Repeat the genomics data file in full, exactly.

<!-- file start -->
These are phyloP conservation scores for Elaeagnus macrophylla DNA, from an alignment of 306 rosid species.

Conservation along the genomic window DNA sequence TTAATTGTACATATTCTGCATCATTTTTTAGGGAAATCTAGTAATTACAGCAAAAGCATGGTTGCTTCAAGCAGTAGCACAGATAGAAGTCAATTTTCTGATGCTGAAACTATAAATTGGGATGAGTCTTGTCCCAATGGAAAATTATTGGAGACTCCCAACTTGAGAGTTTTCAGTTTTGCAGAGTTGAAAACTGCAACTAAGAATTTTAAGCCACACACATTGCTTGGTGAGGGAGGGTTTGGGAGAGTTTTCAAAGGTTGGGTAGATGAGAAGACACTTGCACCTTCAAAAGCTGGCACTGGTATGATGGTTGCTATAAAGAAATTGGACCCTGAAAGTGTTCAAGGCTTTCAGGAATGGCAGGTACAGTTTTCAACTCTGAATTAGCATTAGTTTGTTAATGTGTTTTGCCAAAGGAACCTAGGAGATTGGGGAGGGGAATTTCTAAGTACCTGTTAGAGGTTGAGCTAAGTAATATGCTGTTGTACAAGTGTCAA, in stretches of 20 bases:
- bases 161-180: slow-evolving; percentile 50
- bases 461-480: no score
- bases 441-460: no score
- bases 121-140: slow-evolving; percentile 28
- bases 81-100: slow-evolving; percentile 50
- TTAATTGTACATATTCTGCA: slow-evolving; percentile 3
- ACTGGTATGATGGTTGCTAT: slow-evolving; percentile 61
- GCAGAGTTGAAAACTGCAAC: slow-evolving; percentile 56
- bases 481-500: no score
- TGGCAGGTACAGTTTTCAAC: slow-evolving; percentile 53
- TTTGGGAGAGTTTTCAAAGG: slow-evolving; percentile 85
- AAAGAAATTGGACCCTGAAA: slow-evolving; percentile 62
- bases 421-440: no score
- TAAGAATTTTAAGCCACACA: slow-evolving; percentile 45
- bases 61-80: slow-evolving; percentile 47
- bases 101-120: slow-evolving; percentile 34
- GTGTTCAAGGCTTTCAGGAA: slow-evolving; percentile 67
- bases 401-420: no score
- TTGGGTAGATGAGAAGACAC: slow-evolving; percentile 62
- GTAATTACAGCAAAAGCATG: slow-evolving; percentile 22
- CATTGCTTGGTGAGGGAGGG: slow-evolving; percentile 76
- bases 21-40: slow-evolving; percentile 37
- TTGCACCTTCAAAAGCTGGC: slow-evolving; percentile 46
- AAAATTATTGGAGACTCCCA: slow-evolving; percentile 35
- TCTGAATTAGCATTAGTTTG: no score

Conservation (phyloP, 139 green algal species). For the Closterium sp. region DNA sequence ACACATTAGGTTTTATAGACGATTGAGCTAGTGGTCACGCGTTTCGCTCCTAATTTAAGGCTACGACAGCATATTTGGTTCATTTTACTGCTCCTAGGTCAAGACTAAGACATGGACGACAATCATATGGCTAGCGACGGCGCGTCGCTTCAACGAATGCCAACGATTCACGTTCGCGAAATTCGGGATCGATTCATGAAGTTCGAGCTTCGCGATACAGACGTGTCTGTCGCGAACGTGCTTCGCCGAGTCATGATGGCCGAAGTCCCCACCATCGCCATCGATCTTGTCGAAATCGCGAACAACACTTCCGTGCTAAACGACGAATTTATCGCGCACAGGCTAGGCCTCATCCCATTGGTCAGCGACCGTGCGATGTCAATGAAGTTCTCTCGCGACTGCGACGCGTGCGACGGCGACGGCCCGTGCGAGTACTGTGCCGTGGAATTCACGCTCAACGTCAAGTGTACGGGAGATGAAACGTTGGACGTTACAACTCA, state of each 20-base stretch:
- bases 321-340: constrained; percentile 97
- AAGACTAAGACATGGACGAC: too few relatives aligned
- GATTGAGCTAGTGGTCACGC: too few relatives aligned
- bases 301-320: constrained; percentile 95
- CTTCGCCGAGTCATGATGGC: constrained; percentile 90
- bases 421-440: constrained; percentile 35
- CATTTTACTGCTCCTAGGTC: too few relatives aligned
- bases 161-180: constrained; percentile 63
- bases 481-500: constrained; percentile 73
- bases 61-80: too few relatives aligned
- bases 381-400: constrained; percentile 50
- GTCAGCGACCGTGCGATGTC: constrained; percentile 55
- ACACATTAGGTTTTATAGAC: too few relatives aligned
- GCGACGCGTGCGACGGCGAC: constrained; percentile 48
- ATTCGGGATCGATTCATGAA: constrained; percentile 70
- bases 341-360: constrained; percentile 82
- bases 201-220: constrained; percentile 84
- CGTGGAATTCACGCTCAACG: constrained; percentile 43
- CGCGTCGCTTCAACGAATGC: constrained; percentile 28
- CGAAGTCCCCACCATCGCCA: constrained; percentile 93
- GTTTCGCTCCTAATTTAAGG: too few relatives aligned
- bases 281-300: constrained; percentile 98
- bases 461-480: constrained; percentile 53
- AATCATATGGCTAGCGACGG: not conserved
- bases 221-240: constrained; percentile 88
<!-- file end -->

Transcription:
These are phyloP conservation scores for Elaeagnus macrophylla DNA, from an alignment of 306 rosid species.

Conservation along the genomic window DNA sequence TTAATTGTACATATTCTGCATCATTTTTTAGGGAAATCTAGTAATTACAGCAAAAGCATGGTTGCTTCAAGCAGTAGCACAGATAGAAGTCAATTTTCTGATGCTGAAACTATAAATTGGGATGAGTCTTGTCCCAATGGAAAATTATTGGAGACTCCCAACTTGAGAGTTTTCAGTTTTGCAGAGTTGAAAACTGCAACTAAGAATTTTAAGCCACACACATTGCTTGGTGAGGGAGGGTTTGGGAGAGTTTTCAAAGGTTGGGTAGATGAGAAGACACTTGCACCTTCAAAAGCTGGCACTGGTATGATGGTTGCTATAAAGAAATTGGACCCTGAAAGTGTTCAAGGCTTTCAGGAATGGCAGGTACAGTTTTCAACTCTGAATTAGCATTAGTTTGTTAATGTGTTTTGCCAAAGGAACCTAGGAGATTGGGGAGGGGAATTTCTAAGTACCTGTTAGAGGTTGAGCTAAGTAATATGCTGTTGTACAAGTGTCAA, in stretches of 20 bases:
- bases 161-180: slow-evolving; percentile 50
- bases 461-480: no score
- bases 441-460: no score
- bases 121-140: slow-evolving; percentile 28
- bases 81-100: slow-evolving; percentile 50
- TTAATTGTACATATTCTGCA: slow-evolving; percentile 3
- ACTGGTATGATGGTTGCTAT: slow-evolving; percentile 61
- GCAGAGTTGAAAACTGCAAC: slow-evolving; percentile 56
- bases 481-500: no score
- TGGCAGGTACAGTTTTCAAC: slow-evolving; percentile 53
- TTTGGGAGAGTTTTCAAAGG: slow-evolving; percentile 85
- AAAGAAATTGGACCCTGAAA: slow-evolving; percentile 62
- bases 421-440: no score
- TAAGAATTTTAAGCCACACA: slow-evolving; percentile 45
- bases 61-80: slow-evolving; percentile 47
- bases 101-120: slow-evolving; percentile 34
- GTGTTCAAGGCTTTCAGGAA: slow-evolving; percentile 67
- bases 401-420: no score
- TTGGGTAGATGAGAAGACAC: slow-evolving; percentile 62
- GTAATTACAGCAAAAGCATG: slow-evolving; percentile 22
- CATTGCTTGGTGAGGGAGGG: slow-evolving; percentile 76
- bases 21-40: slow-evolving; percentile 37
- TTGCACCTTCAAAAGCTGGC: slow-evolving; percentile 46
- AAAATTATTGGAGACTCCCA: slow-evolving; percentile 35
- TCTGAATTAGCATTAGTTTG: no score

Conservation (phyloP, 139 green algal species). For the Closterium sp. region DNA sequence ACACATTAGGTTTTATAGACGATTGAGCTAGTGGTCACGCGTTTCGCTCCTAATTTAAGGCTACGACAGCATATTTGGTTCATTTTACTGCTCCTAGGTCAAGACTAAGACATGGACGACAATCATATGGCTAGCGACGGCGCGTCGCTTCAACGAATGCCAACGATTCACGTTCGCGAAATTCGGGATCGATTCATGAAGTTCGAGCTTCGCGATACAGACGTGTCTGTCGCGAACGTGCTTCGCCGAGTCATGATGGCCGAAGTCCCCACCATCGCCATCGATCTTGTCGAAATCGCGAACAACACTTCCGTGCTAAACGACGAATTTATCGCGCACAGGCTAGGCCTCATCCCATTGGTCAGCGACCGTGCGATGTCAATGAAGTTCTCTCGCGACTGCGACGCGTGCGACGGCGACGGCCCGTGCGAGTACTGTGCCGTGGAATTCACGCTCAACGTCAAGTGTACGGGAGATGAAACGTTGGACGTTACAACTCA, state of each 20-base stretch:
- bases 321-340: constrained; percentile 97
- AAGACTAAGACATGGACGAC: too few relatives aligned
- GATTGAGCTAGTGGTCACGC: too few relatives aligned
- bases 301-320: constrained; percentile 95
- CTTCGCCGAGTCATGATGGC: constrained; percentile 90
- bases 421-440: constrained; percentile 35
- CATTTTACTGCTCCTAGGTC: too few relatives aligned
- bases 161-180: constrained; percentile 63
- bases 481-500: constrained; percentile 73
- bases 61-80: too few relatives aligned
- bases 381-400: constrained; percentile 50
- GTCAGCGACCGTGCGATGTC: constrained; percentile 55
- ACACATTAGGTTTTATAGAC: too few relatives aligned
- GCGACGCGTGCGACGGCGAC: constrained; percentile 48
- ATTCGGGATCGATTCATGAA: constrained; percentile 70
- bases 341-360: constrained; percentile 82
- bases 201-220: constrained; percentile 84
- CGTGGAATTCACGCTCAACG: constrained; percentile 43
- CGCGTCGCTTCAACGAATGC: constrained; percentile 28
- CGAAGTCCCCACCATCGCCA: constrained; percentile 93
- GTTTCGCTCCTAATTTAAGG: too few relatives aligned
- bases 281-300: constrained; percentile 98
- bases 461-480: constrained; percentile 53
- AATCATATGGCTAGCGACGG: not conserved
- bases 221-240: constrained; percentile 88